Ramona the BraveBook - 1995
Determined to be brave, six-year-old Ramona Quimby has to deal with starting first grade, her mother's new job, and a teacher who does not understand how hard it is for Ramona to grow up. Reissue.
Newbery Medal–winning author Beverly Cleary lovingly chronicles the ups and downs of elementary school woes. This is perfect for fans of Clementine.
For a girl as enthusiastic about life as Ramona, starting the first grade should be easy! But with a teacher who doesn't understand her, a tattletale classmate, and a scary dog who follows her on the walk home from school, Ramona has a hard time acting like the big girl everyone expects her to be. But when she shows up to school with a missing shoe, Ramona gets a fresh grip on her courage in order to make it through a mortifying situation.
Determined to be brave, six-year-old Ramona Quimby has to deal with starting first grade, her mother's new job, and a teacher who does not understand how hard it is for Ramona to grow up
From the critics
QuotesAdd a Quote
Bob Quimby: Ramona, your sister has a report card. Doesn't that mean you should have one too?
Ramona Quimby: Uh... No.
Ramona Quimby: [Watching a commercial, reciting the slogan] "Royal Peanut Butter: There's a bit of magic in every jar"!
Bob Quimby: Is that one of your favorites? That's the rack we gotta get you into, 'cause those TV kids make millions.
Ramona Quimby: Beezus, do you think I could be in a commercial like that?
Beezus: [Fixing Ramona's hair with a curling iron] Sure, you'd make a great frog.
Ramona Quimby: Hey!
Beezus: Hold still. I'm almost done.
Ramona Quimby: It's picture-perfect, right?
Beezus: Let's be realistic, Ramona. This is a curling iron, not a magic wand.
[She puts the curling iron down and holds up a mirror for Ramona to see what her new hairdo looks like]
Beezus: But, all things considered, I'd say you've never looked better.
Ramona Quimby: I love it! Thanks, Beezus!
Bob Quimby: So, Beezus, suppose I told you that when I pulled up by the house tonight I saw your old buddy Henry staring at it like he left something important inside of it.
Dorothy Quimby: Henry Huggins? I haven't heard that name in a while. Isn't he the boy that used to eat dirt in the backyard?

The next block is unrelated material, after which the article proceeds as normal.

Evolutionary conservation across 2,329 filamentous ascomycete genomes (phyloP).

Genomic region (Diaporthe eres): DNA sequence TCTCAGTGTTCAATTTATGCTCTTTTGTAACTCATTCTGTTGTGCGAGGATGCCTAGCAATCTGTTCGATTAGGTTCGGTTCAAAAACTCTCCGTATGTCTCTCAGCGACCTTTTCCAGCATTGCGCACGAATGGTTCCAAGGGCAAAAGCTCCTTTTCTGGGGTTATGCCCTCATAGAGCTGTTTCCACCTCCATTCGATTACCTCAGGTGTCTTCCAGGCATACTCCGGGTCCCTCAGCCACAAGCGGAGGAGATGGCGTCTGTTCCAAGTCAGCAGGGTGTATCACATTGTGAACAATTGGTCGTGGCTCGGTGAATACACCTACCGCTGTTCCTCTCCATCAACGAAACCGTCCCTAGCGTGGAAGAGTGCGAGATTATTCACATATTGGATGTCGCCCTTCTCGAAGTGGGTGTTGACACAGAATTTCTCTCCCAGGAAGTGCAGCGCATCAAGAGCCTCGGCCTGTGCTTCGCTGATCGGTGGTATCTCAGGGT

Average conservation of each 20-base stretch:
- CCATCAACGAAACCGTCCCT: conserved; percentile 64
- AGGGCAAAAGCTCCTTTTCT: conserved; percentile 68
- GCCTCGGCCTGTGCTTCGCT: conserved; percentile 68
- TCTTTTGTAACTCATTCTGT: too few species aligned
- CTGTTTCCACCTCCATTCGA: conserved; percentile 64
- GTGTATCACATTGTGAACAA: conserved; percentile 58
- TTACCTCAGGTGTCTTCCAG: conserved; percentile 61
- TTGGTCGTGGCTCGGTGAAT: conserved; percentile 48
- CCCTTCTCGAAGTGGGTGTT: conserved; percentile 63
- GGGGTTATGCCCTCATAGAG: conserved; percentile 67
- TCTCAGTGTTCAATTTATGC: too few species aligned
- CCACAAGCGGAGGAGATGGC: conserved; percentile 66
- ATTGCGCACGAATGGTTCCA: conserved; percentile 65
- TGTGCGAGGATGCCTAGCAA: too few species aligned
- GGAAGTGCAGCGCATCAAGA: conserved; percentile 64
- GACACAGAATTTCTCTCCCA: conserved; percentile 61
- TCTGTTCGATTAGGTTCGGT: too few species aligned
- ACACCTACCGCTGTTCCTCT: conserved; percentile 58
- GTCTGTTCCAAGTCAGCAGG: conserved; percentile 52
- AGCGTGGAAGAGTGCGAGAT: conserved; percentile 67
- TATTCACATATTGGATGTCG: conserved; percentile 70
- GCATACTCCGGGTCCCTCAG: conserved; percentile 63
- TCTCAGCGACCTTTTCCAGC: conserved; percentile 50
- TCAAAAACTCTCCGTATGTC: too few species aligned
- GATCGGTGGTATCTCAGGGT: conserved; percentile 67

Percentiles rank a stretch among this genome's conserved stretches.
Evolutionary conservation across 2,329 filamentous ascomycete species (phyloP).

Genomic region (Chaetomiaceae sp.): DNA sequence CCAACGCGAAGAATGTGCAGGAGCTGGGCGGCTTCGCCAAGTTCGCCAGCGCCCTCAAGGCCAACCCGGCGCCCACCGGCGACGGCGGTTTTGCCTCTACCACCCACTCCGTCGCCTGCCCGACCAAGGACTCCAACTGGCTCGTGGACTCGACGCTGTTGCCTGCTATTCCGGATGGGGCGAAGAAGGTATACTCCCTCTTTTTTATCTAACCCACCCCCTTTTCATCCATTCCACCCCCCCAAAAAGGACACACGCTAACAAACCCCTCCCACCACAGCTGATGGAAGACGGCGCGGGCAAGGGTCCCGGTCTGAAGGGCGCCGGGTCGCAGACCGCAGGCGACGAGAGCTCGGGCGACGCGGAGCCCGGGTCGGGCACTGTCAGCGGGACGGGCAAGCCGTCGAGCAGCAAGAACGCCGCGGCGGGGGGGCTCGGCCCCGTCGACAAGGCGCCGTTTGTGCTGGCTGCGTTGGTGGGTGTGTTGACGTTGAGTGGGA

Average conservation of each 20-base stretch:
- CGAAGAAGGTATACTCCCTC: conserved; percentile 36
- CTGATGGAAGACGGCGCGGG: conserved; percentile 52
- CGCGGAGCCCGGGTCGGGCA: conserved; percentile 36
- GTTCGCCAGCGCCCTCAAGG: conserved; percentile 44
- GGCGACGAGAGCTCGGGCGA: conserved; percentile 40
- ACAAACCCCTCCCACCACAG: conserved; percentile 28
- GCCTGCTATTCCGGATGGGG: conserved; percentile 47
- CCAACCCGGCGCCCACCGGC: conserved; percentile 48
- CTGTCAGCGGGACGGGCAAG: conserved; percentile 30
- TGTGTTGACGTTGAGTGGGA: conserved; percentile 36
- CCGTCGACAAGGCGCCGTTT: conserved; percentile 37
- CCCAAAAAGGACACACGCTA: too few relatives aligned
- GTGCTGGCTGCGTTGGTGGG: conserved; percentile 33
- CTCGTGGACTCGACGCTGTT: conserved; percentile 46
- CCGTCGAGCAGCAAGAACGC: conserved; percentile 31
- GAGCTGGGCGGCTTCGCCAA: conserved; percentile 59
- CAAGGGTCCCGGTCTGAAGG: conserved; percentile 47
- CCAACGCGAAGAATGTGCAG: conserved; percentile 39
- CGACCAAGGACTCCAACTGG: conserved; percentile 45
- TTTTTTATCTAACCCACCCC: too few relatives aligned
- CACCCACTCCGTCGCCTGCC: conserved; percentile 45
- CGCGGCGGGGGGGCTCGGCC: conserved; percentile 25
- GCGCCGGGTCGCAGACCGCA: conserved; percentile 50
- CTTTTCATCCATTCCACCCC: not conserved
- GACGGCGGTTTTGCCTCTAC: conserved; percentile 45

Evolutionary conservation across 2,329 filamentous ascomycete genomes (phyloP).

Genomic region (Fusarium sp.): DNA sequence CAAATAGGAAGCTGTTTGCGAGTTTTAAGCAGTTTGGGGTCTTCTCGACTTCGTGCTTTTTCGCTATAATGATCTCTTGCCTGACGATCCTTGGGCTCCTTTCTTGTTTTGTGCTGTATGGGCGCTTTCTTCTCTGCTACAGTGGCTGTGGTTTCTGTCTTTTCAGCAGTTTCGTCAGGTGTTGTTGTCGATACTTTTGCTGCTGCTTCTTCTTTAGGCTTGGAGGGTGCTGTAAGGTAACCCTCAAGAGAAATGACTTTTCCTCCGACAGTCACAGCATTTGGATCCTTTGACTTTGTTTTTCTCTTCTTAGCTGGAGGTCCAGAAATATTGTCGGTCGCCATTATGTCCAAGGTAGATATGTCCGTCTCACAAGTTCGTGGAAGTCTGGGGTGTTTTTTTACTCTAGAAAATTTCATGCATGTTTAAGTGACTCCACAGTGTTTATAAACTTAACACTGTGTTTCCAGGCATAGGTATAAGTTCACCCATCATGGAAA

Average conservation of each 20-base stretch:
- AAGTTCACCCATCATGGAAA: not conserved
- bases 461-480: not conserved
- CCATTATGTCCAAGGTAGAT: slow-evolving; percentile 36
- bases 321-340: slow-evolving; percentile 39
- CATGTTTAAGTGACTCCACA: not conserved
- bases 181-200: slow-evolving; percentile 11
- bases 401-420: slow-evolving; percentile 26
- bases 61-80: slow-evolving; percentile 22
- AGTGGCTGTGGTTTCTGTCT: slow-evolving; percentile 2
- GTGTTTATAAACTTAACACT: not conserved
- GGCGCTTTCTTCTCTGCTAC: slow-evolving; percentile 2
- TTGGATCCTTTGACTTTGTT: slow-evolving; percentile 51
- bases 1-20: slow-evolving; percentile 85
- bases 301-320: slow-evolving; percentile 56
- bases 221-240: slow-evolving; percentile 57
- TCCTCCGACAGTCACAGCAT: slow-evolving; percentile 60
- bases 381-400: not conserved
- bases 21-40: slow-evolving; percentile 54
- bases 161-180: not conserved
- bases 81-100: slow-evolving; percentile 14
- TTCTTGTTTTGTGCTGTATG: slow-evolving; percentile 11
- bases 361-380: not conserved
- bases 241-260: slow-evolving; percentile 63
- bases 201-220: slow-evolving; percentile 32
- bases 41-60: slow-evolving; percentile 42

Bob Quimby: Yeah.
Beezus: He doesn't do that anymore!
Bob Quimby: Ooh, if I didn't know better, I'd say somebody's got a crush.
Beezus: Can we please talk about something else?
Dorothy Quimby: Well, there is that dance coming up. Maybe he wants to ask you to it.
Bob Quimby: Well, if he's gonna ask my daughter to dance, he better have some moves. Can the old dirt-eater do this?
[Mr. Quimby starts dancing very badly. Ramona and Mrs. Quimby laugh]
Beezus: [Embarrassed. Playfully throws a towel at Mr. Quimby] Oh, I hope not! Stop! Mom!
Howie Kemp: [From Trailer]
Howie Kemp: We saw your underpants!
Beezus: [From Trailer]
Beezus: Every princess needs a little sparkle.
Bob Quimby: [From Trailer]
Bob Quimby: Why don't we draw the longest picture ever?
Beezus: [From Trailer] Ramona, you're your own person. You don't care about coloring inside the lines.
Ramona Quimby: It really depends on the picture.
Mrs. Meacham: [From Trailer]
Mrs. Meacham: I hope you are enjoying third grade. You may be here for a while.
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SummaryAdd a Summary
Summer is coming to an end. Ramona has spent most of it with her friend Howie Kemp, pounding old bricks into dust in a game called Brick Factory. Brick Factory makes Ramona feel powerful, something that doesn't happen very often since she is the youngest in her family. Ramona longs to be brave and grown-up, so when some boys tease her older sister about her name Ramona sticks up for her and gives them a lecture. She's crushed to realize that instead of considering her a hero, Beezus is embarrassed and angrier at Ramona than the boys. Why can't everyone see that she is trying so hard to grow up?
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